A flawed understanding of rights
It was interesting to hear the former finance minister MÃ¡irtÃn Ã“ Muilleoir MLA on the radio yesterday morning.
When asked what he and his party had held out for in negotiations, he rattled off a list of in vogue buzzwords so tedious that any rational listener could only switch off entirely.
In short Mr Ó Muilleoir, far from sounding like any reasonable, competent practitioner of politics has adopted the language of the US liberal arts professor. The term ‘social justice’ got an airing as did the equally tiresome ‘rights-based society’ and ‘equality’.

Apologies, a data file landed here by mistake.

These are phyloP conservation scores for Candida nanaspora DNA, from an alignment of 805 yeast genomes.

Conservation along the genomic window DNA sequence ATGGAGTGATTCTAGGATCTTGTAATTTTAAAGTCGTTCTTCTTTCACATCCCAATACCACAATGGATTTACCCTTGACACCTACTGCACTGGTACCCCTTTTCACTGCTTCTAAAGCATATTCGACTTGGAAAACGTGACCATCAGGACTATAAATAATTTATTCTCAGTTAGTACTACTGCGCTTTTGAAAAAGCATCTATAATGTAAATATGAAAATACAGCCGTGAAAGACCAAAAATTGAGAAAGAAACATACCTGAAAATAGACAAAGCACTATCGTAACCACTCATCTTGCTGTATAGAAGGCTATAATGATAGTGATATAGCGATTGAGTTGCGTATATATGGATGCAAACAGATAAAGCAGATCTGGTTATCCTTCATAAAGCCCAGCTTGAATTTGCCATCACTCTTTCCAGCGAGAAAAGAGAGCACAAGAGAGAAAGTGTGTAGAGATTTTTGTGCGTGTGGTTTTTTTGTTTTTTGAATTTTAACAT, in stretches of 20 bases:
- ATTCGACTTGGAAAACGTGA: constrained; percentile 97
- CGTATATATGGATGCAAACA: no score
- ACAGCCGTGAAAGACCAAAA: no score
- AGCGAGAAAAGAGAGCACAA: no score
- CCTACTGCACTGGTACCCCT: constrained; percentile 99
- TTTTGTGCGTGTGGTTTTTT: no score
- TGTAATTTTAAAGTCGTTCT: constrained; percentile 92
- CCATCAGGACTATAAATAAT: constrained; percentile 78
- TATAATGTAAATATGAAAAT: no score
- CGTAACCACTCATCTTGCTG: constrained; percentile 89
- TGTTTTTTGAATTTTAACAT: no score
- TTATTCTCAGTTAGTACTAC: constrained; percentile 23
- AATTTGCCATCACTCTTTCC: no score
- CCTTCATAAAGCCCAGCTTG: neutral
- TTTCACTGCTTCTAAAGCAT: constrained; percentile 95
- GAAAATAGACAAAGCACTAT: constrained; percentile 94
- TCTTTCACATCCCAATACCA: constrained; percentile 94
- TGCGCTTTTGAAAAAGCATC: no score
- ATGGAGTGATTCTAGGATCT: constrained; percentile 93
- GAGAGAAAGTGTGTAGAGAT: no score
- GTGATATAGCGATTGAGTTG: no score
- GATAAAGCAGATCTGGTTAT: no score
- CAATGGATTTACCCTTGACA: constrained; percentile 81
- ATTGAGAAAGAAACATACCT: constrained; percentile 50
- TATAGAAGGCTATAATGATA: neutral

Frankly, it’s embarrassing.
But it’s not entirely surprising. Sinn Féin have been working on an understanding of rights that is fundamentally flawed.
In a free society your rights consist of a lack of impediment to your actions. Anything that involves someone having to actively provide you with something is not a right.
This, to varying degrees, has actually been the basis of advancing societies for about a thousand years.
By any reasonable interpretation of rights, the Irish language is adequately catered for in Northern Ireland.
Nobody is standing in your way of learning it, speaking it or being educated in it.
Demanding that someone provides you with a service at a cost to others is not a reasonable demand for rights, it’s a call for coercive, intrusive, all-encompassing retrograde statist domination, regardless of the language it’s dressed up in.